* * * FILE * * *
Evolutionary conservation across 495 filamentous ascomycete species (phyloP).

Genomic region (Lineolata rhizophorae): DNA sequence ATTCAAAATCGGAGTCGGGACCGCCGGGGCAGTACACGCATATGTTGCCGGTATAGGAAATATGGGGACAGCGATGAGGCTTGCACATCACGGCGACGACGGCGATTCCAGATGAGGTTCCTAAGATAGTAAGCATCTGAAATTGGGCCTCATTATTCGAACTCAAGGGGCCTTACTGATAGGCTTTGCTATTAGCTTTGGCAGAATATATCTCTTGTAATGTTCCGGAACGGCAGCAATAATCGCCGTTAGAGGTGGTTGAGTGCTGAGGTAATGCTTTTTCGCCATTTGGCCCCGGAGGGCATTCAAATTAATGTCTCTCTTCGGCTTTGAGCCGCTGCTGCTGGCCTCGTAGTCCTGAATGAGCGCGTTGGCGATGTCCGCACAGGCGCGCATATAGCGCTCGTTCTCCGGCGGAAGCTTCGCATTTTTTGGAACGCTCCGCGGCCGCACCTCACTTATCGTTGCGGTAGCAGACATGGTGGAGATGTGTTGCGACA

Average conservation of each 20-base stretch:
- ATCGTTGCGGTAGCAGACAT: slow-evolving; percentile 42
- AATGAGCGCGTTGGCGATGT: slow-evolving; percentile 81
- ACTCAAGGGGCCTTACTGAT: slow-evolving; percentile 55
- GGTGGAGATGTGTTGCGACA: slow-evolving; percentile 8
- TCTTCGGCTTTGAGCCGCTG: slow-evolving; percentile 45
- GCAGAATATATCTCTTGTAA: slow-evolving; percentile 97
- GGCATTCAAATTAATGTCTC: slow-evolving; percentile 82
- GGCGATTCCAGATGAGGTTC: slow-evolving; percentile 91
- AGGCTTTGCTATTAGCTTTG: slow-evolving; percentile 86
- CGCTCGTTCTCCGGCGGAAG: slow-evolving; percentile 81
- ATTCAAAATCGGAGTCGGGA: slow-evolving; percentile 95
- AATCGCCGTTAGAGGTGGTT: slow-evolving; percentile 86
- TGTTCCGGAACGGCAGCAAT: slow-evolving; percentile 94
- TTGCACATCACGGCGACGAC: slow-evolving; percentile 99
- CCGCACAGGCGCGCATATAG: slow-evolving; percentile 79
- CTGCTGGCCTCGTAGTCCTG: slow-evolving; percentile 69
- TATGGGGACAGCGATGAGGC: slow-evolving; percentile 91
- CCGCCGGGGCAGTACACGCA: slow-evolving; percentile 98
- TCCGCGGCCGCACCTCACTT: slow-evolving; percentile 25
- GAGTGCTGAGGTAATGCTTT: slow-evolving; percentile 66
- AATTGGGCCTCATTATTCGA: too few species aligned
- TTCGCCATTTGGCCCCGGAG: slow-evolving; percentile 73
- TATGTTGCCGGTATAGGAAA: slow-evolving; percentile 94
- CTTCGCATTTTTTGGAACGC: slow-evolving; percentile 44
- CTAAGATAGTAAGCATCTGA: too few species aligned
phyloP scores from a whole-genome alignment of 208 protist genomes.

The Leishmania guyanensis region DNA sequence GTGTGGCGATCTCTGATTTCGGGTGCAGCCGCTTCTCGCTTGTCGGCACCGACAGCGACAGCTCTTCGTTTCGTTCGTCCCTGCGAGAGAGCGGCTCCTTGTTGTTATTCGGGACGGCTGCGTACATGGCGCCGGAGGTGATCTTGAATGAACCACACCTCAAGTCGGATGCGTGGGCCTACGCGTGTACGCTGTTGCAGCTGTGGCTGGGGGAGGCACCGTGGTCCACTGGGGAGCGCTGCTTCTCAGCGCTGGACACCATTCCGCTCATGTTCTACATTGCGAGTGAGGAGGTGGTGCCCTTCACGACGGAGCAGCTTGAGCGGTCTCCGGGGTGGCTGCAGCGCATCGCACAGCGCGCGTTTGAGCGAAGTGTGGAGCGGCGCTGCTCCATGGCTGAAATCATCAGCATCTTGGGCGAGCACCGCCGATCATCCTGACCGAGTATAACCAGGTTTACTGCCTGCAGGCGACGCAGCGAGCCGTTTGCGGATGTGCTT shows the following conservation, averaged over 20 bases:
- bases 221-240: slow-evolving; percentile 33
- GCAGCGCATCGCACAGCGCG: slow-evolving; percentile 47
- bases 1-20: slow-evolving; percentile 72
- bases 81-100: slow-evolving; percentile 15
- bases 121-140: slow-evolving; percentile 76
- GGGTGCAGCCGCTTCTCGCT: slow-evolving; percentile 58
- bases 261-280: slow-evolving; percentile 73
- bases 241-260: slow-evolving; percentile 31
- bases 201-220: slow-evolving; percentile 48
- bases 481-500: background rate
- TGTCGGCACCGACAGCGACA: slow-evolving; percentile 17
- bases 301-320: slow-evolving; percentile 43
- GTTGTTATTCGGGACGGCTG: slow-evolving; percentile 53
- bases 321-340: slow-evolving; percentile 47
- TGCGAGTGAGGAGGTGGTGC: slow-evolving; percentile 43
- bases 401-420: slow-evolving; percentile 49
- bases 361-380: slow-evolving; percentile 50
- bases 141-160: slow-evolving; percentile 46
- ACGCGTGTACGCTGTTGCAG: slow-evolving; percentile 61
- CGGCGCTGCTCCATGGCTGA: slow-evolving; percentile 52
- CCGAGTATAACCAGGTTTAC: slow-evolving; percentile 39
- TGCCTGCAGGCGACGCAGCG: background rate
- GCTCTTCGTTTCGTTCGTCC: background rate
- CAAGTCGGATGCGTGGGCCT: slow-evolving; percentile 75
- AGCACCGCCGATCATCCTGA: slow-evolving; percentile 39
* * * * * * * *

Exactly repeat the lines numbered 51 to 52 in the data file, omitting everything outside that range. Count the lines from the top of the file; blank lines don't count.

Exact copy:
- CCGAGTATAACCAGGTTTAC: slow-evolving; percentile 39
- TGCCTGCAGGCGACGCAGCG: background rate